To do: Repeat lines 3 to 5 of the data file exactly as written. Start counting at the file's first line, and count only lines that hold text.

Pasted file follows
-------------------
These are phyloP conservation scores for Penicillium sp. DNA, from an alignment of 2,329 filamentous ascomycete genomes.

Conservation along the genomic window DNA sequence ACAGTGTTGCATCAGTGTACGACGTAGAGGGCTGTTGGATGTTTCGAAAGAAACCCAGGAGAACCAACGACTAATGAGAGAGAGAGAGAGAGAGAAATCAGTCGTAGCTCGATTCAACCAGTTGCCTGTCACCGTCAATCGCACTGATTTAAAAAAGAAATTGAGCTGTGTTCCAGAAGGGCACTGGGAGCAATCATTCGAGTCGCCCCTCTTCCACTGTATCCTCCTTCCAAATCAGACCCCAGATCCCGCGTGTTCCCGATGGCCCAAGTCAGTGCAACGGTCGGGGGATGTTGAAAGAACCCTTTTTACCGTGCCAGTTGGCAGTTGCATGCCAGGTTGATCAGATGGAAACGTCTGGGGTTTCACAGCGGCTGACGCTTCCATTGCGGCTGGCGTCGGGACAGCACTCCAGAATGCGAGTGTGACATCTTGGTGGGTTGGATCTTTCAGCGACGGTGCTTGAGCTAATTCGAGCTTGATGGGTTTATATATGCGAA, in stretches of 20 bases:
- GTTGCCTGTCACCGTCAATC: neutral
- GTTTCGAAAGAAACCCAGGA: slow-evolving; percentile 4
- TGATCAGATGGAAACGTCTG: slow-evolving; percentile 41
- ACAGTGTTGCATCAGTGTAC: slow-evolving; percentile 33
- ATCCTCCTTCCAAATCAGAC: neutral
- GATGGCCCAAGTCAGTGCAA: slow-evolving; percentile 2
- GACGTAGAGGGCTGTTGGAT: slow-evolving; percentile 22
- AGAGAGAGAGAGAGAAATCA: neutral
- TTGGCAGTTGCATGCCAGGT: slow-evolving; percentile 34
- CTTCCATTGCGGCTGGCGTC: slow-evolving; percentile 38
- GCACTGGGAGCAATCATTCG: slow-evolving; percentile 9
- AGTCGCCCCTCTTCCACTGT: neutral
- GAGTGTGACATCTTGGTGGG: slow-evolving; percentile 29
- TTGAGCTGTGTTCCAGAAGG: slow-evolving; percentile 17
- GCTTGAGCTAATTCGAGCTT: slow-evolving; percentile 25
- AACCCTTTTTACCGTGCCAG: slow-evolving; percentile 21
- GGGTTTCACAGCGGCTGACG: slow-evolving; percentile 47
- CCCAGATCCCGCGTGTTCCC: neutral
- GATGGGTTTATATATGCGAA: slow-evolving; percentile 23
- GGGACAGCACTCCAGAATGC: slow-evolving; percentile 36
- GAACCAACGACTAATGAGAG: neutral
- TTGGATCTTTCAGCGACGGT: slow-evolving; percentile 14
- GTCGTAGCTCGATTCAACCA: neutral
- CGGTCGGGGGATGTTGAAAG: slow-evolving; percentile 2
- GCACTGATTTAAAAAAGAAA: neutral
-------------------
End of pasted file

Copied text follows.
- GTTGCCTGTCACCGTCAATC: neutral
- GTTTCGAAAGAAACCCAGGA: slow-evolving; percentile 4
- TGATCAGATGGAAACGTCTG: slow-evolving; percentile 41